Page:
When representatives of The Jockey Club and the National Horsemen's Benevolent and Protective Association agreed that regulating racehorses should begin when a Thoroughbred has its first recorded workout, the moment wasn't lost on at least one attendee.
Association of Racing Commissioners International president Ed Martin interjected to recognize the consensus between two sometimes fractious parties.
"I don't know the last time we've heard the National HBPA and the Jockey Club agree on anything," Martin said with a smile during the discussion on when the horse, and individuals behind the horse, should come under regulatory authority. The discussion was part of the ARCI annual conference on equine welfare and racing integrity April 4 in Hot Springs, Ark.
With the sport calling for added out-of-competition testing, and regulators attempting to meet that challenge, Martin said he thought it would be worthwhile to discuss when regulation should begin.
Matt Iuliano, executive vice president and executive director of The Jockey Club, acknowledged it's an important question.
"It's an out-of-competition testing question more than anything, and the question is, 'When do you throw a blanket over the horse? When does the regulatory authority then paint a target on that horse?'" Iuliano said.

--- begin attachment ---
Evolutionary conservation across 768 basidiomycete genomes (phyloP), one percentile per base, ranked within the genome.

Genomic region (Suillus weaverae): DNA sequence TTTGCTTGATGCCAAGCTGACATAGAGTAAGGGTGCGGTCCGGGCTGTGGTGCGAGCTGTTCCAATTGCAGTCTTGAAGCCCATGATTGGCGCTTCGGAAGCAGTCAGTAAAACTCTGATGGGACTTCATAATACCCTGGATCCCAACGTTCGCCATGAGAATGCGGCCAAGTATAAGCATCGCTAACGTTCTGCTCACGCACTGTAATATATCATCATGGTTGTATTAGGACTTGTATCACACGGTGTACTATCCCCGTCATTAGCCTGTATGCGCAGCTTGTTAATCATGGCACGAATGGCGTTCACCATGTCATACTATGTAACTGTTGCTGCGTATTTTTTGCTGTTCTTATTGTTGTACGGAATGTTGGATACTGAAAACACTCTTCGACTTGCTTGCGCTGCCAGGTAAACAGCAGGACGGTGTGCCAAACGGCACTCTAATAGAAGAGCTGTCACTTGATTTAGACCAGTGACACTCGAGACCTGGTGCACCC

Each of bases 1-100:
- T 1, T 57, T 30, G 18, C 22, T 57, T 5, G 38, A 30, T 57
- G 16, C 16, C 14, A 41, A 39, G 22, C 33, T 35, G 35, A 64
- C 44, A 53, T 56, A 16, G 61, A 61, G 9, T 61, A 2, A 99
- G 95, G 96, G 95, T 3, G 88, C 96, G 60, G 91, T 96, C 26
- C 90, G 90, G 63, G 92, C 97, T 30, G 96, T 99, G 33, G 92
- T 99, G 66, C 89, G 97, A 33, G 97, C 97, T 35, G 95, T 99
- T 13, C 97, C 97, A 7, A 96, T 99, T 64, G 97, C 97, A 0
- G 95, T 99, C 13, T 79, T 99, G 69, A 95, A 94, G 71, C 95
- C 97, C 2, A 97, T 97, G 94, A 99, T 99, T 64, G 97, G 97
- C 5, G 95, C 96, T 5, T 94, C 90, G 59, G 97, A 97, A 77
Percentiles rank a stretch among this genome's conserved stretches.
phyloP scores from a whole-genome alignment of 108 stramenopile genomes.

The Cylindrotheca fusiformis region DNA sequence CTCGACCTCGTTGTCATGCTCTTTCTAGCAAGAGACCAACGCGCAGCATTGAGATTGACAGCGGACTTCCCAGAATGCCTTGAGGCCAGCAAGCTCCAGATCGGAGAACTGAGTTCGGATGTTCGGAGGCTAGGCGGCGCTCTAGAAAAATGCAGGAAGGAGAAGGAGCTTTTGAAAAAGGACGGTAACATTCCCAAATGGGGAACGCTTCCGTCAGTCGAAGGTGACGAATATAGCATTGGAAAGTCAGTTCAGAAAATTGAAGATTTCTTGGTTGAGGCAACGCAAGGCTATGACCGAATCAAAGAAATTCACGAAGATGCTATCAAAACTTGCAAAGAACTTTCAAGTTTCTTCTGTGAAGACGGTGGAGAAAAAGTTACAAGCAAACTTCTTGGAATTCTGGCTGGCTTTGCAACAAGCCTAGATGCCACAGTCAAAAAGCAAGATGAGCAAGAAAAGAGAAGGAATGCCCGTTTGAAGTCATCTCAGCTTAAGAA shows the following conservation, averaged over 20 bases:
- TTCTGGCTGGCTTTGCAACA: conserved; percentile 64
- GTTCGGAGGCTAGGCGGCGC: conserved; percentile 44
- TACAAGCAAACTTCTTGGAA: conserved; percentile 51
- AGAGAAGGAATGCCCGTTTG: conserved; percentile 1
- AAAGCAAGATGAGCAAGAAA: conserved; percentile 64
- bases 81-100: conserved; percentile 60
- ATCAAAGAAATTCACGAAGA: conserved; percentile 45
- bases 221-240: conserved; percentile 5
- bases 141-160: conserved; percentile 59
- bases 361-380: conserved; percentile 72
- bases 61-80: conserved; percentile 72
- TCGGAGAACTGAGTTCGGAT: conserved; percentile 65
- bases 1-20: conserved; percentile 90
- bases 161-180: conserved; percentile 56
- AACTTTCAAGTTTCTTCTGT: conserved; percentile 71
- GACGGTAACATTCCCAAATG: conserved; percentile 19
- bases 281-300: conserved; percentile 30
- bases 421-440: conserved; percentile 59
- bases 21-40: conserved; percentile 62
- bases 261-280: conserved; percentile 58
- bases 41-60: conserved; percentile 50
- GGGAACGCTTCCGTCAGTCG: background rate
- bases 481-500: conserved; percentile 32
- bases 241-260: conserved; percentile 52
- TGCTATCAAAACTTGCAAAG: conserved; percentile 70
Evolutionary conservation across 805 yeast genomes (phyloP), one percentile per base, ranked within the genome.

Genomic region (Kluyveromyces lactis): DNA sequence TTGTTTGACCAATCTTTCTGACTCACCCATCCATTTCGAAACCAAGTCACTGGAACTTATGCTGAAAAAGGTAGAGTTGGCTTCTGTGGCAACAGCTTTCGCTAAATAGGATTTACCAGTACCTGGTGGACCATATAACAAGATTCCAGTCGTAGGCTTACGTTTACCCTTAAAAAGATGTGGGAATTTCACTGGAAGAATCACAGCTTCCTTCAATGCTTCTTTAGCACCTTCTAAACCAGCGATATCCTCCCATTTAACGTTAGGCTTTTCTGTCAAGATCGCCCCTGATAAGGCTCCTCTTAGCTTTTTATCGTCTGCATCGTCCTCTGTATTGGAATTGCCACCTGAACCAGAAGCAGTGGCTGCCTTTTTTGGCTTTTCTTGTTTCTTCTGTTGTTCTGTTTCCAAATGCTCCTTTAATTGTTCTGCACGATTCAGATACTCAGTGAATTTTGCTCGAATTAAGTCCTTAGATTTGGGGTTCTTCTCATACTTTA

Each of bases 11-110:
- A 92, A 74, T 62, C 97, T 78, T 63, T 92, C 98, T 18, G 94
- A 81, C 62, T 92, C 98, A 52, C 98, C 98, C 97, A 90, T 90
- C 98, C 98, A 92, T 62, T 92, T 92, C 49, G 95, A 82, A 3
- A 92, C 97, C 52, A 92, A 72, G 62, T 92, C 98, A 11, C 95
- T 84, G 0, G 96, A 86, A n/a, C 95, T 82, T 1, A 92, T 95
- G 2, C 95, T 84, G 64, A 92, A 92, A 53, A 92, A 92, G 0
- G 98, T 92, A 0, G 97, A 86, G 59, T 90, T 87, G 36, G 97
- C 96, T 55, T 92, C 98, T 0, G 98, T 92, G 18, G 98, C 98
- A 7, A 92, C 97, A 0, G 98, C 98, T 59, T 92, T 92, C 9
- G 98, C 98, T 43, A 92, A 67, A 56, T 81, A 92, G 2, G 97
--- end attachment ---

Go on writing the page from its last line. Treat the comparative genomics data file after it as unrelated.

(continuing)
Iuliano advocated starting the process with a horse's first workout. Because a significant percentage of horses never race, he said, it would be inefficient to regulate horses who aren't ever going to start. He noted that a high percentage of horses who record a workout ultimately race.
National HBPA CEO Eric Hamelback supported the idea, noting the large population of horses in the United States makes it difficult to put a different standard in place.
"As Matt pointed out, when a horse participates in a workout, there is an intent that that horse is going to be a racehorse," Hamelback said.
For background, Iuliano noted that Britain has been looking to establish jurisdiction over a horse at an earlier point in its life.
"To that end, they've approached Weatherbys, which is the breed registration authority in Great Britain and Ireland, seeking them to impose a registration requirement," Iuliano said. "It's in the discussion phase—I don't want to speak in definite—but it's one of the ideas that's been tossed out."
Iuliano said early registration would result in horses being submitted to the out-of-competition testing protocol Great Britain already has in place.
Also participating on the panel was Tom DiPasquale, executive director of the Minnesota Racing Commission. He noted that, realistically, a horse who trains in Illinois for a first start in Minnesota is likely not going to face an out-of-competition test from Minnesota until he arrives at a track in the state.
Beyond that, DiPasquale said state laws in Minnesota will need to be changed to allow regulators more freedom in out-of-competition testing, and more funding is needed.
"One of the things that concerns me is if we're given a charter that we don't have the funding and resources to do anything about," DiPasquale said. "If there's holes in our net, you're going to be able to escape."